A collective of Catholic charities has chosen Dementia Awareness Week to speak out on the conditions of work for homecare workers.
The Older Peoples’ Forum, a working group facilitated by CSAN and comprising Caritas Diocese of Salford, Catholic Care Leeds, SVP, Father Hudson’s Society, Irish Chaplaincy, Welcome me as I am, Nugent Care, Caritas Care and Caritas Westminster has principal issues with short visits, lack of training and poorly paid contracts.
Chair of the Forum, Mark Wiggin said today “care workers are pushed to breaking point. Jam-packed diaries mean that domiciliary carers are forced to cram visits together, often rushing through tasks and leaving appointments early to try to stick to some sort of schedule. This ‘straight in, straight out’ approach is distressing for both carer and client, with many saying that they have just fifteen minutes to help an individual whilst they tidy their home. Fifteen minute visits offer little dignity; we wouldn’t ask ourselves to make a choice between going to the toilet or getting dressed, and neither should we do the same for elderly and vulnerable people.
If we are to value the dignity of older people, we must look to the care industry and address wages that scrape minimum level, the lack of payment between visits and the over-reliance on exploitative zero-hours contracts.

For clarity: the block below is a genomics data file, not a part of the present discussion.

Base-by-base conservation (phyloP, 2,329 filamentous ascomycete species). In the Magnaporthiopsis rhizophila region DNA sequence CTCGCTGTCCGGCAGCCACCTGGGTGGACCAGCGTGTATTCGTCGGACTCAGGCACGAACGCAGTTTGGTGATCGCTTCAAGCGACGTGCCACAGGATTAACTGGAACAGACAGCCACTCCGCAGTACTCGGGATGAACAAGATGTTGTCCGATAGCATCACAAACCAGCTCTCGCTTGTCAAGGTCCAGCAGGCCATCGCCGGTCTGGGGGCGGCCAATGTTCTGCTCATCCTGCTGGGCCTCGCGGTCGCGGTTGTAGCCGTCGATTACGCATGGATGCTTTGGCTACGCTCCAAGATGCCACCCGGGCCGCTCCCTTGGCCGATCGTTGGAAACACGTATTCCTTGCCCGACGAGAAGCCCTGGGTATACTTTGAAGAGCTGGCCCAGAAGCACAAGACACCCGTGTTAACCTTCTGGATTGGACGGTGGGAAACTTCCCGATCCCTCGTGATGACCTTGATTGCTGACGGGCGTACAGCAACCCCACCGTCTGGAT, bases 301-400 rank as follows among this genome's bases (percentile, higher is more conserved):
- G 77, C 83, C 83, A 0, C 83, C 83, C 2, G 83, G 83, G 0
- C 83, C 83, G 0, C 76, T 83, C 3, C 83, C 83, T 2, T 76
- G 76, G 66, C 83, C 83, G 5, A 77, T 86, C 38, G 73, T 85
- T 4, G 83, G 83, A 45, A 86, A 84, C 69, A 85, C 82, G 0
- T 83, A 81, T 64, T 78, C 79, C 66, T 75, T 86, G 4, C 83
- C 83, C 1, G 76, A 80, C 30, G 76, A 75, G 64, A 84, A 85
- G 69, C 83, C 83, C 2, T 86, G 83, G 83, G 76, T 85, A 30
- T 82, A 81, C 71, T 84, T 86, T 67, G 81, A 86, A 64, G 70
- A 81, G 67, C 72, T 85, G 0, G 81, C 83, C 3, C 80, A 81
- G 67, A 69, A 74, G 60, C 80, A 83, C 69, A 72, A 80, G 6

Training must be a priority: currently almost half of care workers haven’t received any specialist training to deal with clients who have specific needs, such as Alzheimer’s or dementia.
If we are to bring the provision of social care back from crisis, our homecare workers must be better valued than they are currently.”
The Older Peoples’ Forum asks that the new government ensures that social care remains a key issue by:
- readdressing visiting appointments, assessed on client requirements rather than tasks or minutes,
- abolishing exploitative zero-hour contracts,
- and, introducing industry-standard levels of training, at no cost to the worker.